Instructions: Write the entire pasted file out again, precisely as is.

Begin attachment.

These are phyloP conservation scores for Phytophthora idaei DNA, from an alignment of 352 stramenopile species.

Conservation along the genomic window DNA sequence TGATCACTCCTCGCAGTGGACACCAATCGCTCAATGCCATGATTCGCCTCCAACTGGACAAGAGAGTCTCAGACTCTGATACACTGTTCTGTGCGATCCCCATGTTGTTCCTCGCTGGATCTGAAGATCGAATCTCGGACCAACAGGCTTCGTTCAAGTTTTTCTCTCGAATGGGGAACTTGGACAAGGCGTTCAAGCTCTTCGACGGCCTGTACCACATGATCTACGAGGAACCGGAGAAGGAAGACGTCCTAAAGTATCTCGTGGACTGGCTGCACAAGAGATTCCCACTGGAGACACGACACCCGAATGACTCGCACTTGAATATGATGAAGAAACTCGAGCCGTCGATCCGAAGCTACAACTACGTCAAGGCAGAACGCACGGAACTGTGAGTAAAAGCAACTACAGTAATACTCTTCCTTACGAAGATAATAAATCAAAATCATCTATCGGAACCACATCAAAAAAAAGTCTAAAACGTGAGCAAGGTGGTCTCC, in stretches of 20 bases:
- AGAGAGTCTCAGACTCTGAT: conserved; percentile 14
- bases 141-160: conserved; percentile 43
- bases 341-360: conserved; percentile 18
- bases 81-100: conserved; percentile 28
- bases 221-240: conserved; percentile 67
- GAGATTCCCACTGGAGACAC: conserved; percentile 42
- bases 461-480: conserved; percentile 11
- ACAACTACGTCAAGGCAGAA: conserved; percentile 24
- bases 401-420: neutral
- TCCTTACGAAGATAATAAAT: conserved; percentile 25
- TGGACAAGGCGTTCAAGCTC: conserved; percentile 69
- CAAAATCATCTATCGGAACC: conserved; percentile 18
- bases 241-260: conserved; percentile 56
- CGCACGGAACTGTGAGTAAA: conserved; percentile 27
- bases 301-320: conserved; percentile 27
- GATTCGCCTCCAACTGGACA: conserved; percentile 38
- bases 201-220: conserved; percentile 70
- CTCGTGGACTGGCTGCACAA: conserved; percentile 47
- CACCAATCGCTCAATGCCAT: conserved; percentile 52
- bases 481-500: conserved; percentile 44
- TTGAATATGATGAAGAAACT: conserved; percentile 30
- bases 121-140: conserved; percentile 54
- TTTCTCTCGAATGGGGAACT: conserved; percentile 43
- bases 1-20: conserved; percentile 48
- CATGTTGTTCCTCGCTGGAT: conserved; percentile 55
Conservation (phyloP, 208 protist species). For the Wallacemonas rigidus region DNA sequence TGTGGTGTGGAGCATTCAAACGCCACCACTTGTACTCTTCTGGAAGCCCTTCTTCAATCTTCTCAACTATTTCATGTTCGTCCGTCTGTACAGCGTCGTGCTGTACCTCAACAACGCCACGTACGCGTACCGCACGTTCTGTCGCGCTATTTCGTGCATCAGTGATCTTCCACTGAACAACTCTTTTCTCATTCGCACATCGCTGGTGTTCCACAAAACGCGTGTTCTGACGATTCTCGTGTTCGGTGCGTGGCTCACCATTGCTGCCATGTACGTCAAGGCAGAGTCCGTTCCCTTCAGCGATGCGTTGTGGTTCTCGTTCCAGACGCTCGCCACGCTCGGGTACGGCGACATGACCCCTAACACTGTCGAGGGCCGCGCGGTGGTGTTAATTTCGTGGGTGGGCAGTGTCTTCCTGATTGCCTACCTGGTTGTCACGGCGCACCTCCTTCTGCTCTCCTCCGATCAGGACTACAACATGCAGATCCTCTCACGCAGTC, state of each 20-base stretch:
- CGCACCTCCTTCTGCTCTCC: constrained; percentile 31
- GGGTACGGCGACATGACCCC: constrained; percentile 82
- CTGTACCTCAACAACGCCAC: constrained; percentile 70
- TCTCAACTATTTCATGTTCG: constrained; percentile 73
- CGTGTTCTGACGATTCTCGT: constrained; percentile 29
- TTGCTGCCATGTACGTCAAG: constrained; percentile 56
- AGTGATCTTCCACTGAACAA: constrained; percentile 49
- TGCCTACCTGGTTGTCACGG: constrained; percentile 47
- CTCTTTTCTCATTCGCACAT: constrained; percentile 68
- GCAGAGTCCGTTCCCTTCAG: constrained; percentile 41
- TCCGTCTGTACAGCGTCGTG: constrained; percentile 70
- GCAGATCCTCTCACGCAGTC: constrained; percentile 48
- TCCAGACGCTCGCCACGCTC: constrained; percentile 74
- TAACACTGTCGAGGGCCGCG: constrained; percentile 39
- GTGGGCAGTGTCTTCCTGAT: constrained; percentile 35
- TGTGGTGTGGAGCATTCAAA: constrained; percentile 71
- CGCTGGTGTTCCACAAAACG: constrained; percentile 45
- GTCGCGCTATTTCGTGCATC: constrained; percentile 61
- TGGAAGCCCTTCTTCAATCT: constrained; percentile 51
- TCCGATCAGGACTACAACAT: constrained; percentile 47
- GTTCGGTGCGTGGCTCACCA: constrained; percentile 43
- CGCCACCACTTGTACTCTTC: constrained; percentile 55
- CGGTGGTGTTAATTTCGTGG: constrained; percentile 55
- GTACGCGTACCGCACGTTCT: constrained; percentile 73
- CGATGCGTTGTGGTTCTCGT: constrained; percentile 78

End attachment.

These are phyloP conservation scores for Phytophthora idaei DNA, from an alignment of 352 stramenopile species.

Conservation along the genomic window DNA sequence TGATCACTCCTCGCAGTGGACACCAATCGCTCAATGCCATGATTCGCCTCCAACTGGACAAGAGAGTCTCAGACTCTGATACACTGTTCTGTGCGATCCCCATGTTGTTCCTCGCTGGATCTGAAGATCGAATCTCGGACCAACAGGCTTCGTTCAAGTTTTTCTCTCGAATGGGGAACTTGGACAAGGCGTTCAAGCTCTTCGACGGCCTGTACCACATGATCTACGAGGAACCGGAGAAGGAAGACGTCCTAAAGTATCTCGTGGACTGGCTGCACAAGAGATTCCCACTGGAGACACGACACCCGAATGACTCGCACTTGAATATGATGAAGAAACTCGAGCCGTCGATCCGAAGCTACAACTACGTCAAGGCAGAACGCACGGAACTGTGAGTAAAAGCAACTACAGTAATACTCTTCCTTACGAAGATAATAAATCAAAATCATCTATCGGAACCACATCAAAAAAAAGTCTAAAACGTGAGCAAGGTGGTCTCC, in stretches of 20 bases:
- AGAGAGTCTCAGACTCTGAT: conserved; percentile 14
- bases 141-160: conserved; percentile 43
- bases 341-360: conserved; percentile 18
- bases 81-100: conserved; percentile 28
- bases 221-240: conserved; percentile 67
- GAGATTCCCACTGGAGACAC: conserved; percentile 42
- bases 461-480: conserved; percentile 11
- ACAACTACGTCAAGGCAGAA: conserved; percentile 24
- bases 401-420: neutral
- TCCTTACGAAGATAATAAAT: conserved; percentile 25
- TGGACAAGGCGTTCAAGCTC: conserved; percentile 69
- CAAAATCATCTATCGGAACC: conserved; percentile 18
- bases 241-260: conserved; percentile 56
- CGCACGGAACTGTGAGTAAA: conserved; percentile 27
- bases 301-320: conserved; percentile 27
- GATTCGCCTCCAACTGGACA: conserved; percentile 38
- bases 201-220: conserved; percentile 70
- CTCGTGGACTGGCTGCACAA: conserved; percentile 47
- CACCAATCGCTCAATGCCAT: conserved; percentile 52
- bases 481-500: conserved; percentile 44
- TTGAATATGATGAAGAAACT: conserved; percentile 30
- bases 121-140: conserved; percentile 54
- TTTCTCTCGAATGGGGAACT: conserved; percentile 43
- bases 1-20: conserved; percentile 48
- CATGTTGTTCCTCGCTGGAT: conserved; percentile 55
Conservation (phyloP, 208 protist species). For the Wallacemonas rigidus region DNA sequence TGTGGTGTGGAGCATTCAAACGCCACCACTTGTACTCTTCTGGAAGCCCTTCTTCAATCTTCTCAACTATTTCATGTTCGTCCGTCTGTACAGCGTCGTGCTGTACCTCAACAACGCCACGTACGCGTACCGCACGTTCTGTCGCGCTATTTCGTGCATCAGTGATCTTCCACTGAACAACTCTTTTCTCATTCGCACATCGCTGGTGTTCCACAAAACGCGTGTTCTGACGATTCTCGTGTTCGGTGCGTGGCTCACCATTGCTGCCATGTACGTCAAGGCAGAGTCCGTTCCCTTCAGCGATGCGTTGTGGTTCTCGTTCCAGACGCTCGCCACGCTCGGGTACGGCGACATGACCCCTAACACTGTCGAGGGCCGCGCGGTGGTGTTAATTTCGTGGGTGGGCAGTGTCTTCCTGATTGCCTACCTGGTTGTCACGGCGCACCTCCTTCTGCTCTCCTCCGATCAGGACTACAACATGCAGATCCTCTCACGCAGTC, state of each 20-base stretch:
- CGCACCTCCTTCTGCTCTCC: constrained; percentile 31
- GGGTACGGCGACATGACCCC: constrained; percentile 82
- CTGTACCTCAACAACGCCAC: constrained; percentile 70
- TCTCAACTATTTCATGTTCG: constrained; percentile 73
- CGTGTTCTGACGATTCTCGT: constrained; percentile 29
- TTGCTGCCATGTACGTCAAG: constrained; percentile 56
- AGTGATCTTCCACTGAACAA: constrained; percentile 49
- TGCCTACCTGGTTGTCACGG: constrained; percentile 47
- CTCTTTTCTCATTCGCACAT: constrained; percentile 68
- GCAGAGTCCGTTCCCTTCAG: constrained; percentile 41
- TCCGTCTGTACAGCGTCGTG: constrained; percentile 70
- GCAGATCCTCTCACGCAGTC: constrained; percentile 48
- TCCAGACGCTCGCCACGCTC: constrained; percentile 74
- TAACACTGTCGAGGGCCGCG: constrained; percentile 39
- GTGGGCAGTGTCTTCCTGAT: constrained; percentile 35
- TGTGGTGTGGAGCATTCAAA: constrained; percentile 71
- CGCTGGTGTTCCACAAAACG: constrained; percentile 45
- GTCGCGCTATTTCGTGCATC: constrained; percentile 61
- TGGAAGCCCTTCTTCAATCT: constrained; percentile 51
- TCCGATCAGGACTACAACAT: constrained; percentile 47
- GTTCGGTGCGTGGCTCACCA: constrained; percentile 43
- CGCCACCACTTGTACTCTTC: constrained; percentile 55
- CGGTGGTGTTAATTTCGTGG: constrained; percentile 55
- GTACGCGTACCGCACGTTCT: constrained; percentile 73
- CGATGCGTTGTGGTTCTCGT: constrained; percentile 78